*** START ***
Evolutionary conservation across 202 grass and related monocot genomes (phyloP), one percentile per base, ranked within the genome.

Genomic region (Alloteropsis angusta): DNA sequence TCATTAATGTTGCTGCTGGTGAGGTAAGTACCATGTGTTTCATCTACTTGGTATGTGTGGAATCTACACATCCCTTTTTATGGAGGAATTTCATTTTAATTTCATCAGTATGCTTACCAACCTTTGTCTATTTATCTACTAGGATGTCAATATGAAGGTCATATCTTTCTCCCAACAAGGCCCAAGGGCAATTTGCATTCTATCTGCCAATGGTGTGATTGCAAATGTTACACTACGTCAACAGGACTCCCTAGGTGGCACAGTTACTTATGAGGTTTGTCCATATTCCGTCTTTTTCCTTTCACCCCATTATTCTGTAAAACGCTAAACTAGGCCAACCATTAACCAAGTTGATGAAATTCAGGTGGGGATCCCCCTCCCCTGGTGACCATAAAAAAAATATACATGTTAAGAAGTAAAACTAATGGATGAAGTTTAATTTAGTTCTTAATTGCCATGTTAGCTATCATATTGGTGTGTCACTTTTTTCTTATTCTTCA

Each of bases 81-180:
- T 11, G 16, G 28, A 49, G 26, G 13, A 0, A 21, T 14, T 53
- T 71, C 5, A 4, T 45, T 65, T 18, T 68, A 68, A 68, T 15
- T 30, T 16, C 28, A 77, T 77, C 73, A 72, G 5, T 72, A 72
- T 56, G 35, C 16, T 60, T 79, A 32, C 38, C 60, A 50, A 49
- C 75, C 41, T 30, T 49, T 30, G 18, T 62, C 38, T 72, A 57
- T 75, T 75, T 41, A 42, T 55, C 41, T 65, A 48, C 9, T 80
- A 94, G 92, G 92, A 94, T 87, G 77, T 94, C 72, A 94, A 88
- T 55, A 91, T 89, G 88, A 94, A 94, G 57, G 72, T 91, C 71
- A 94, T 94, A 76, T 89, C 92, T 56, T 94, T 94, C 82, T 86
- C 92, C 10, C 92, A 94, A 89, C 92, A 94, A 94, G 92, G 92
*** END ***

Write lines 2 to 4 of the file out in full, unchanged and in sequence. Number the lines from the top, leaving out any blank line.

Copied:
Genomic region (Alloteropsis angusta): DNA sequence TCATTAATGTTGCTGCTGGTGAGGTAAGTACCATGTGTTTCATCTACTTGGTATGTGTGGAATCTACACATCCCTTTTTATGGAGGAATTTCATTTTAATTTCATCAGTATGCTTACCAACCTTTGTCTATTTATCTACTAGGATGTCAATATGAAGGTCATATCTTTCTCCCAACAAGGCCCAAGGGCAATTTGCATTCTATCTGCCAATGGTGTGATTGCAAATGTTACACTACGTCAACAGGACTCCCTAGGTGGCACAGTTACTTATGAGGTTTGTCCATATTCCGTCTTTTTCCTTTCACCCCATTATTCTGTAAAACGCTAAACTAGGCCAACCATTAACCAAGTTGATGAAATTCAGGTGGGGATCCCCCTCCCCTGGTGACCATAAAAAAAATATACATGTTAAGAAGTAAAACTAATGGATGAAGTTTAATTTAGTTCTTAATTGCCATGTTAGCTATCATATTGGTGTGTCACTTTTTTCTTATTCTTCA

Each of bases 81-180:
- T 11, G 16, G 28, A 49, G 26, G 13, A 0, A 21, T 14, T 53